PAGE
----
The old and all too familiar voice of ED began moving to the forefront of my mind rather than remaining in the back where it has remained dormant.  What if I wasn’t all that the others thought or wanted me to be?  What if ED grew so loud that I couldn’t represent Payson Road as an organization or myself appropriately?  What if moving away from my routine let ED grow louder still?   

“SHUT UP!” I actually said to myself and out-loud.  It didn’t matter that I didn’t know what to expect and deviating from my fairly rigid routine is a learning experience, a step forward in itself. 

The vigil and meeting the others was an awesome experience and one that I’m grateful to have been a part of.  Working side by side with the other members of the PRC to advance eating disorder awareness, listening to the speakers, and the subsequent vigil not only helped me to realize how far I’ve truly come in my own recovery process, but it helped me to realize some future steps that I need to take.   

Two speakers in particular touched me.  An anorectic in recovery shared her story and then admitted through tears of her recent relapse.  A father spoke of the discrimination that his daughter with bulimia faced while in the ER and her subsequent death from toxemia.   

I personally identified with both speakers and found myself with tears streaming down my face.  They were tears of joy combined with tears of pain and sadness.  While I identified with and empathized with their pain, I also felt pride in myself, as it helped me realize all of the steps forward in my own recovery process.  It helped me realize that I am ready to advocate for myself more than I have concerning my own treatment.  Not happy with the clinic I’ve been attending, it is time to make some changes and move on.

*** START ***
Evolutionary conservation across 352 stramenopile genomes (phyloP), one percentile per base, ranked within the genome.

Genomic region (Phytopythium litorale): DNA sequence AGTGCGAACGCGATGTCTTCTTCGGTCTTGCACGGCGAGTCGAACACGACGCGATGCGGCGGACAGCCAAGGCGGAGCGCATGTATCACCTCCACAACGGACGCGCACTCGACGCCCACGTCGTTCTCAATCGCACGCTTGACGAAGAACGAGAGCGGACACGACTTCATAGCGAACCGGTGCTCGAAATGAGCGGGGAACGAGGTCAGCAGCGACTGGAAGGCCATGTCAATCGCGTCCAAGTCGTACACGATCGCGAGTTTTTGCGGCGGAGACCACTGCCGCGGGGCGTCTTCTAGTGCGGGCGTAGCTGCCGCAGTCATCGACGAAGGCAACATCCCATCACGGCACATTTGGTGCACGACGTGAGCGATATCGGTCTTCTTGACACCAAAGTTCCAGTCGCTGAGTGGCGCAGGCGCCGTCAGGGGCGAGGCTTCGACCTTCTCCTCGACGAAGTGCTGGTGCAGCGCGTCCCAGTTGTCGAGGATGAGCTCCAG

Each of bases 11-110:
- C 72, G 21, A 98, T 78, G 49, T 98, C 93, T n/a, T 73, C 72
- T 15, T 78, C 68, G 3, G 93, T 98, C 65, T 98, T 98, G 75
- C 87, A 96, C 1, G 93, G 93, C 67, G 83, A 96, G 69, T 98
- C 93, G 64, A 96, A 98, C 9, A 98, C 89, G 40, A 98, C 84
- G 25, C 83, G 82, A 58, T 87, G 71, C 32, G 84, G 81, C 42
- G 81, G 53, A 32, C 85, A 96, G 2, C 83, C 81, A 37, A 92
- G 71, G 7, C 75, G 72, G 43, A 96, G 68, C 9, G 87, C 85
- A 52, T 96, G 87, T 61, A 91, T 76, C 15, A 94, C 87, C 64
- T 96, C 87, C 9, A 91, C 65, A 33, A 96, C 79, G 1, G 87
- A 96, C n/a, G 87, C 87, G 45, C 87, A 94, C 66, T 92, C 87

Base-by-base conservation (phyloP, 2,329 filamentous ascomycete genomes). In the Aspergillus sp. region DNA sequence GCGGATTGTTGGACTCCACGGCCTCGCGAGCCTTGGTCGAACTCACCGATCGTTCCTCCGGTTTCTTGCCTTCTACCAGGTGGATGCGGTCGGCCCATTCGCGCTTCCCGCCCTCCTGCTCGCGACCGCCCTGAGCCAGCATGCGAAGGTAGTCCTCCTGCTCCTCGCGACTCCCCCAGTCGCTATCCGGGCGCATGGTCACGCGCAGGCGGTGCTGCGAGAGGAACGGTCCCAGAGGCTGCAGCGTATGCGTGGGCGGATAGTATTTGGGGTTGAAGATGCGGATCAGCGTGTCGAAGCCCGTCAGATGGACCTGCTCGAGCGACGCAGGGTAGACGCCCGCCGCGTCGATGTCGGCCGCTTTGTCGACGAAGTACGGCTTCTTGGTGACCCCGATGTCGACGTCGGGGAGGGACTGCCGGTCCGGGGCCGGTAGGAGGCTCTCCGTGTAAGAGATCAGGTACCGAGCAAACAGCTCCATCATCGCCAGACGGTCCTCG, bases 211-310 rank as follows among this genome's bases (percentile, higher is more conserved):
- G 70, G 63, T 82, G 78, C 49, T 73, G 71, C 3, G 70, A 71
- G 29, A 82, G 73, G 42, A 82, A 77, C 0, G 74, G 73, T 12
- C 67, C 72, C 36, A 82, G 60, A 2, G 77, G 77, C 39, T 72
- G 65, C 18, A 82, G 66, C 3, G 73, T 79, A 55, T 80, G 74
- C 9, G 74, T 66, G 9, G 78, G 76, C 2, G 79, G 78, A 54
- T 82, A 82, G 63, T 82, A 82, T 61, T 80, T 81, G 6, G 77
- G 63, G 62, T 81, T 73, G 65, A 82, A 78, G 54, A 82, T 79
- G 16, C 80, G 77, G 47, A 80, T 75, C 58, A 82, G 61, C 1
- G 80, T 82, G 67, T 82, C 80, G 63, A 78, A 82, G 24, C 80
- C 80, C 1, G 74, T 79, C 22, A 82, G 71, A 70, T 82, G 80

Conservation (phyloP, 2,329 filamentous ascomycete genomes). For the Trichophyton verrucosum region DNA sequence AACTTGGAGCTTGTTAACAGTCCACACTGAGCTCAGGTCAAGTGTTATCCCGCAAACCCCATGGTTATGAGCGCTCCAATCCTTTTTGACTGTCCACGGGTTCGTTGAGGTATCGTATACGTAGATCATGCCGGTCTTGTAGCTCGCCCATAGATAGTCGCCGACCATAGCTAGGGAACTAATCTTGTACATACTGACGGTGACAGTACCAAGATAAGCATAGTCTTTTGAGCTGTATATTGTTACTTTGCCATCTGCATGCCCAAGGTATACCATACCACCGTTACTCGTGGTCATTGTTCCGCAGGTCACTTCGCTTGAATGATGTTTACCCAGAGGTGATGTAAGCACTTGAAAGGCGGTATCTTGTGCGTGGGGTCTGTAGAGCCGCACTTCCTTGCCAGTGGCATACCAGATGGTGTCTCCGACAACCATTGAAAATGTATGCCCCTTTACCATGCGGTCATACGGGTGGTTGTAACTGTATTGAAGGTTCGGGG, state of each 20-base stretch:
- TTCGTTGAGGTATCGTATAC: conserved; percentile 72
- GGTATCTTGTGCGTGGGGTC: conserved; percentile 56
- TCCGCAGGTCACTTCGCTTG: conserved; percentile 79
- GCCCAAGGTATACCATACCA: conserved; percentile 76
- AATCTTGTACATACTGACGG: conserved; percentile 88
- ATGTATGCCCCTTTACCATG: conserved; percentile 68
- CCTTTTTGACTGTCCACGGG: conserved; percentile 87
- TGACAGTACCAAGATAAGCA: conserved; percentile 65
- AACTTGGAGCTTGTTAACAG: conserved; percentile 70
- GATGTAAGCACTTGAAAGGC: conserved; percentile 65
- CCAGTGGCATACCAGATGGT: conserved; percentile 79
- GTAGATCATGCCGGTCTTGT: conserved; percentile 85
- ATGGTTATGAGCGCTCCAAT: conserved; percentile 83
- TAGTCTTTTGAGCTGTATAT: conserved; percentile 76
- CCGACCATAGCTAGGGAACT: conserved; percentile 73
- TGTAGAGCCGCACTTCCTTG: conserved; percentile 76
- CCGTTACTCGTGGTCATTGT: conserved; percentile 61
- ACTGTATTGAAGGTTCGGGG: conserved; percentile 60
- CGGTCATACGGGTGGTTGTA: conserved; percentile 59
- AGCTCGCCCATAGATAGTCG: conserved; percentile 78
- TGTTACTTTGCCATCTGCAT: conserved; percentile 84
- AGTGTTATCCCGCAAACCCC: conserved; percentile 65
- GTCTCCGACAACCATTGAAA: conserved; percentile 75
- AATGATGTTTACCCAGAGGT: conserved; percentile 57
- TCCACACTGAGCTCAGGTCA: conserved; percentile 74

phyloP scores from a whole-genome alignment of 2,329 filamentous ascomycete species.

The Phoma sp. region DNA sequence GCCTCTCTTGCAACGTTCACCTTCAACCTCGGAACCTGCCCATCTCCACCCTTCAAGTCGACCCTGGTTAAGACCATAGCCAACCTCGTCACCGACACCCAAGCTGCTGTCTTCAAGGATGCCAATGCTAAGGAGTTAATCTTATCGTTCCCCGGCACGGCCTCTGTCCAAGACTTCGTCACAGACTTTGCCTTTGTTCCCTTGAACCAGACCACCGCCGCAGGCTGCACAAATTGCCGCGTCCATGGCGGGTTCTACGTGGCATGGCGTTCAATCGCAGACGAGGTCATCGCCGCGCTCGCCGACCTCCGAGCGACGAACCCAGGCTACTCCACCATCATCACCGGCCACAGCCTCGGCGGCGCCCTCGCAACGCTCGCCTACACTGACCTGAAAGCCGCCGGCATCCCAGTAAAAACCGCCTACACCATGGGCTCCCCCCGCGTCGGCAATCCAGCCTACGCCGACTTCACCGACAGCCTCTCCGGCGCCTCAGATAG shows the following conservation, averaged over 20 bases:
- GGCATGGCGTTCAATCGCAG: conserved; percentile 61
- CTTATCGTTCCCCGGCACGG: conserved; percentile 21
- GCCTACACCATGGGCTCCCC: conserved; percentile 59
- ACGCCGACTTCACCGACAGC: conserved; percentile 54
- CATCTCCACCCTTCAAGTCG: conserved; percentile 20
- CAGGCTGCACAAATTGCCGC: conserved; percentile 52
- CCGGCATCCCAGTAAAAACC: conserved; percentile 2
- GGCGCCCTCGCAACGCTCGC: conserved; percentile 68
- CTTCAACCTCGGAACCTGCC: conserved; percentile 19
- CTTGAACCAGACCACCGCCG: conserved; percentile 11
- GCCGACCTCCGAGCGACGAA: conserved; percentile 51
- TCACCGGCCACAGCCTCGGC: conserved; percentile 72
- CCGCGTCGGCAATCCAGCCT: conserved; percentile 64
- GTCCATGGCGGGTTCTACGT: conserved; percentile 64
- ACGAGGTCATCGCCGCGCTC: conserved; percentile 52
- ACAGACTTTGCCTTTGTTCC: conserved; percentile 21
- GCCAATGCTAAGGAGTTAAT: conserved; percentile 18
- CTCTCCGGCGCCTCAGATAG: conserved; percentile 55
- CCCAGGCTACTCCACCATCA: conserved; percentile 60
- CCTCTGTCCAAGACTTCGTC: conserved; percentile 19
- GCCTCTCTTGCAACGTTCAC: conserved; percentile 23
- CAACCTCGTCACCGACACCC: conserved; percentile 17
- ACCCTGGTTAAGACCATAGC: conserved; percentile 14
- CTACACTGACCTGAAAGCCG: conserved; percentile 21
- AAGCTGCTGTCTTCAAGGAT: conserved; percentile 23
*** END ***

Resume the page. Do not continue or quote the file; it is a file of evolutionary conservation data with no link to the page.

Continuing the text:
Although I still need some reality checks, my perceptions, my understanding of  myself, and what I need are more realistic than ever.  I continue to further my mind and body connection and can trust in my ability to make sound decisions.  I may doubt at times and look for external validation, but this is a natural part of the recovery process and not something to fear.   The important step to remember is that I believe in myself and my ability to continue my recovery process. 

Each day I continue to spread my wings wider, soar a bit higher, and I believe.  I believe that I will find the happiness I want and deserve and that I will achieve my dreams. 

As I stated earlier, the entire experience in DC was an awesome one.  I didn’t know what to expect from meeting the others, the vigil itself, or how it might effect me.  While nervous and scared because I couldn’t predict the outcome, this entire experience proved incredible.  Sometimes not knowing, not predicting an outcome and just letting things happen proves to be the healthiest approach to take.  It certainly was for me.  I never could have predicted all that I’ve learned from the experience.  The DC vigil not only met my expectations, but it far exceeded them. 

Jenn's Recap

My experience at the Voices not Bodies vigil was a positive one. In the midst of a rather intense protest rally and unfavorable weather conditions, I feel that we all managed to still be able to stay focused on the cause at hand and more importantly have fun.

The highlight of the trip for me was definitely being able to spend time with Sarah and my fellow Payson Road Council members. So much of our communication is mainly through email or the phone so it was a great change to actually talk in person.